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Frequently Asked Questions | National Maternal Mental Health Hotline

Who answers calls and texts

Who will answer my call or text?

A professional counselor.

They may be a licensed:

  • Health care provider, like a nurse or doctor
  • Mental health clinician

Or they may be a certified:

  • Doula or childbirth educator
  • Peer support specialist

What can I expect the counselor to provide?

They will:

  • Support you in real-time
  • Give you information and resources
  • Refer you to local or telehealth providers if you need further care

Are counselors trained?

Yes. They’re trained to understand and respect your culture and any difficulties you’ve experienced.

What languages do the counselors speak?

They speak English and Spanish.

We also offer interpreters who can support 60 other languages, including:

  • Arabic
  • Creole
  • French
  • German
  • Italian
  • Hebrew
  • Hmong
  • Mandarin
  • Polish
  • Portuguese
  • Tagalog
  • Vietnamese

How long will I wait on hold to speak to someone or to get a text reply?

Someone will answer your call or text within a couple minutes. But the exact time will depend on how many calls or texts we receive at the time.

About the Hotline

Is this a crisis hotline?

No. The National Maternal Mental Health Hotline is not a “crisis line.” If you are in suicidal crisis, please call or text 988 or visit the 988 Suicide and Crisis Lifeline. If an individual is in imminent danger of harm to self or others, they should call 911.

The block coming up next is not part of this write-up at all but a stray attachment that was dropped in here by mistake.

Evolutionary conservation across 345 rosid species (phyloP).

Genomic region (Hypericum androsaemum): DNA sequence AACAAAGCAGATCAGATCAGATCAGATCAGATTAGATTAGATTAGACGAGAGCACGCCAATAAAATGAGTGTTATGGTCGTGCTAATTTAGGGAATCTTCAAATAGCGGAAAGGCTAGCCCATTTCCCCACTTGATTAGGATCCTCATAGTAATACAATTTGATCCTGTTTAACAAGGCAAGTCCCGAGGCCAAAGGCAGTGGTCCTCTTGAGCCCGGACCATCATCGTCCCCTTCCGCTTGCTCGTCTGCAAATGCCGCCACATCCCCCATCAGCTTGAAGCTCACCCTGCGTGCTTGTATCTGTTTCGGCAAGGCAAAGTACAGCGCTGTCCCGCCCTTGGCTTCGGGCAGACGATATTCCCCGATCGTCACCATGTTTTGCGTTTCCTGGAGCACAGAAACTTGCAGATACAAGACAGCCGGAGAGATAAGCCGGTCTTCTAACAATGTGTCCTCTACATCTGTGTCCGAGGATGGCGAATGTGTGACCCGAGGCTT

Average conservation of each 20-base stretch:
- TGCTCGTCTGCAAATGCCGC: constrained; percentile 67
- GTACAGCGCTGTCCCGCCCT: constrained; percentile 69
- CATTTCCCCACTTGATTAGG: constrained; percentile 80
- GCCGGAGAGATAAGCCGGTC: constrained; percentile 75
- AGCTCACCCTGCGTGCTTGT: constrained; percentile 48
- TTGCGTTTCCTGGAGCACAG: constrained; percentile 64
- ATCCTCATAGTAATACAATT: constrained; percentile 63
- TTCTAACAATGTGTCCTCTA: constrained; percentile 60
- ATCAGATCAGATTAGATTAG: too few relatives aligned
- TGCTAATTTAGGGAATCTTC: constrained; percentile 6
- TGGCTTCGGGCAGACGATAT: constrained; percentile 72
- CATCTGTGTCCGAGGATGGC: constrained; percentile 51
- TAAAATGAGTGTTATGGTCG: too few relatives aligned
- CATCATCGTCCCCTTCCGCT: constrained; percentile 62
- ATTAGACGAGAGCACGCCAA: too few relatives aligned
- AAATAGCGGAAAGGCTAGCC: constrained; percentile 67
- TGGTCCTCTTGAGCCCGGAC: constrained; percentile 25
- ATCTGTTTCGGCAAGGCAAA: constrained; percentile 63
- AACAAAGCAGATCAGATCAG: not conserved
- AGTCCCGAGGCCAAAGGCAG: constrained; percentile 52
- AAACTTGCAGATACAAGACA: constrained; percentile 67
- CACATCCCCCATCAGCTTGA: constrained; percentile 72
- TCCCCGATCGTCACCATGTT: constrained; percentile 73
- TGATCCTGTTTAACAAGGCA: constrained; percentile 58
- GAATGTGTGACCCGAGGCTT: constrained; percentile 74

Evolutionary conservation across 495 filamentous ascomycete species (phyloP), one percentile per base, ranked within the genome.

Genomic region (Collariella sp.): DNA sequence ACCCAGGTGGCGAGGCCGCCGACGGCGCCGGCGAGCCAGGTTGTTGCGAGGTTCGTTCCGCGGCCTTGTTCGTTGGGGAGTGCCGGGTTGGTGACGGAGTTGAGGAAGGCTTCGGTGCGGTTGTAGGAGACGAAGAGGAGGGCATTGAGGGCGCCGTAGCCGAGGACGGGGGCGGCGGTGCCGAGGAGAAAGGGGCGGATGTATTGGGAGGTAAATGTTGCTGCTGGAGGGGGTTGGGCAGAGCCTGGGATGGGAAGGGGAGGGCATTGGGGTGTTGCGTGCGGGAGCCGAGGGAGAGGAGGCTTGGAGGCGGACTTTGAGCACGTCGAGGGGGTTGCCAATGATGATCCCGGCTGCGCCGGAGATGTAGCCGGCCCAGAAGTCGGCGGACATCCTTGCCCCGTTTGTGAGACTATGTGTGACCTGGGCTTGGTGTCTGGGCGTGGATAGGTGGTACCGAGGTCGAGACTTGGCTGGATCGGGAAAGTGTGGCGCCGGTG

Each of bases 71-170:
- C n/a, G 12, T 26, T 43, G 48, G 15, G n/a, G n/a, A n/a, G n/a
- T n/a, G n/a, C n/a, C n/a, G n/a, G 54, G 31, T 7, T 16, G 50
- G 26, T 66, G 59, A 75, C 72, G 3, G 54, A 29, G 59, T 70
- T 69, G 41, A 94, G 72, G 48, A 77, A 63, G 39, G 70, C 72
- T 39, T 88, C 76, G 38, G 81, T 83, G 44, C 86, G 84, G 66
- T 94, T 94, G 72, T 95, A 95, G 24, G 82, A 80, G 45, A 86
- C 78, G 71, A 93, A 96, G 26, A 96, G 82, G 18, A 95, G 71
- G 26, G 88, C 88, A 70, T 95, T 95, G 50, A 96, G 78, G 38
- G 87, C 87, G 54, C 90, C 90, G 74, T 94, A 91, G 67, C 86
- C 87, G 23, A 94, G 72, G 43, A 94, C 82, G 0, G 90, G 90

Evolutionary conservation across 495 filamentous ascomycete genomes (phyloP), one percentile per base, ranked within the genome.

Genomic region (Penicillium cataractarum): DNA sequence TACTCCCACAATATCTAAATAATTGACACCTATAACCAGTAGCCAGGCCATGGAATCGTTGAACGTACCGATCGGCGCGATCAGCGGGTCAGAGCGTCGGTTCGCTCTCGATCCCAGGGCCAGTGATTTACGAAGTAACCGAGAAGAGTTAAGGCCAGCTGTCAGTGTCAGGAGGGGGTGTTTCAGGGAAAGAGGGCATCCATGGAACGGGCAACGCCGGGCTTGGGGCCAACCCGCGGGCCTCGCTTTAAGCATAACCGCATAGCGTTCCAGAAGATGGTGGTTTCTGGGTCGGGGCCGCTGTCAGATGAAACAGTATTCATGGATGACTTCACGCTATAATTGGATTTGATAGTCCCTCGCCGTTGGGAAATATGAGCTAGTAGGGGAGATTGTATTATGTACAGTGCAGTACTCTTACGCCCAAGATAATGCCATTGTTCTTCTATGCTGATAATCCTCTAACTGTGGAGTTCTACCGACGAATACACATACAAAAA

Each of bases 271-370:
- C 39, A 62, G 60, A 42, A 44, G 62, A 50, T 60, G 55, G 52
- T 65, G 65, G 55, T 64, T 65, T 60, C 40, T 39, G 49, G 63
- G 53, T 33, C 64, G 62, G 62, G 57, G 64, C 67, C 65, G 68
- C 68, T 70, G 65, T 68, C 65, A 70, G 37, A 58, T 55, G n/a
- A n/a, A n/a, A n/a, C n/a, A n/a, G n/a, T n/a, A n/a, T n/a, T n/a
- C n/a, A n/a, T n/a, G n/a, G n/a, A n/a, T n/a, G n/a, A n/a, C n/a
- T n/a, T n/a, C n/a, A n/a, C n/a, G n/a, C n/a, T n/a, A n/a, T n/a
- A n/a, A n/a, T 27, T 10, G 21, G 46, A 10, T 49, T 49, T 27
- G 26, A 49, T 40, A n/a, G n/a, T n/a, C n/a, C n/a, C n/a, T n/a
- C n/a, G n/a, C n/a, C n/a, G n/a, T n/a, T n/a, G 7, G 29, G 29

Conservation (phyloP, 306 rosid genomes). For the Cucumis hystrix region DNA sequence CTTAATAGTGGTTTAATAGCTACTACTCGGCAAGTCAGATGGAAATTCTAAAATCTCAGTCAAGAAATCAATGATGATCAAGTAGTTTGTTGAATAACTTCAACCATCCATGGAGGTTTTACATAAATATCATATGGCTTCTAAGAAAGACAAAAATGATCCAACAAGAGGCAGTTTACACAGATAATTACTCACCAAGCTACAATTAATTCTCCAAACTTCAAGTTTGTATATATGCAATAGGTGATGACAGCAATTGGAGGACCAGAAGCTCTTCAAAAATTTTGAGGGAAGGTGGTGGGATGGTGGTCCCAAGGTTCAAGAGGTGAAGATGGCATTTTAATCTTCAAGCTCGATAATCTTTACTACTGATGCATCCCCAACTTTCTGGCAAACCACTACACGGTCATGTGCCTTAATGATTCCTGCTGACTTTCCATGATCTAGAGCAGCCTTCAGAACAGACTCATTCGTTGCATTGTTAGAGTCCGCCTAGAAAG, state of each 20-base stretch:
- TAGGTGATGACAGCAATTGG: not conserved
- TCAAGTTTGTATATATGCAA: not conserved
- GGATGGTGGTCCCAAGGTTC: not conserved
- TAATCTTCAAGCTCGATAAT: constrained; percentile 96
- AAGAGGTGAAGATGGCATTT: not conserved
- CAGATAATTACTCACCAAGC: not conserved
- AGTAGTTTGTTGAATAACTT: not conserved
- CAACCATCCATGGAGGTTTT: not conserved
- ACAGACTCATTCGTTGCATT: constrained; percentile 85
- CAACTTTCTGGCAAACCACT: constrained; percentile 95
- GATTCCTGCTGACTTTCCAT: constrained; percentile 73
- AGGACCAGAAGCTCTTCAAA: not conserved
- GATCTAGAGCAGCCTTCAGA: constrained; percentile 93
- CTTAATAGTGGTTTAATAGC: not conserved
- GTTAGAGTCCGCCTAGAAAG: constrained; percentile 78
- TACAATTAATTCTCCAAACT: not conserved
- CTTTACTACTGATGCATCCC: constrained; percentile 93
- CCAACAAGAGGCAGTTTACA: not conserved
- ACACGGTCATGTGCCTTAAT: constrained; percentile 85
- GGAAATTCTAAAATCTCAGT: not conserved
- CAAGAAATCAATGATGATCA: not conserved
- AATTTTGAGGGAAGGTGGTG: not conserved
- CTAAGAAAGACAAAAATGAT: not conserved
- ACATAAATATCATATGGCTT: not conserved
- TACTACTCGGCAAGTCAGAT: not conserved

Learn about maternal mental health

What is mental health?

Mental health is a state of mental well-being that enables people to cope with the stresses of life and realize their abilities. It affects how we think, feel, and act. It helps us decide how we manage stress, relate to others, and make healthy choices.

What is maternal mental health?

Maternal mental health refers to a mother’s overall emotional, social, and mental well-being, both during and after pregnancy.

Pregnancy and the postpartum period can bring on strong emotions, such as feeling:

  • Overwhelmed
  • Scared
  • Tired
  • Exhausted
  • Worried
  • Inadequate

For many people, these feelings go away on their own in time. But for some, these emotions are more serious and require assistance. Help is available. You are not alone.

Depression and anxiety during and after pregnancy are common and treatable. They affect new parents of every culture, age, gender, race, and income level.

What are signs of depression and anxiety during and after pregnancy?

It depends on the person, but here are some common symptoms:

  • Feeling sad or hopeless most of the time
  • Lack of interest in things you used to enjoy
  • Less interest in caring for yourself (dressing, fixing hair)
  • Trouble concentrating
  • Trouble coping with daily tasks
  • Constant worry about your baby
  • Sleeping or eating too much or too little
  • Feeling anxious or nervous
  • Unexplained irritability or anger
  • Unwanted or intrusive thoughts
  • Feeling that you’re not a good mother
  • Thoughts of hurting yourself or your baby

Who to contact

What you need How to contact us
Help right now Call or text us at 1-833-TLC-MAMA (1-833-852-6262)


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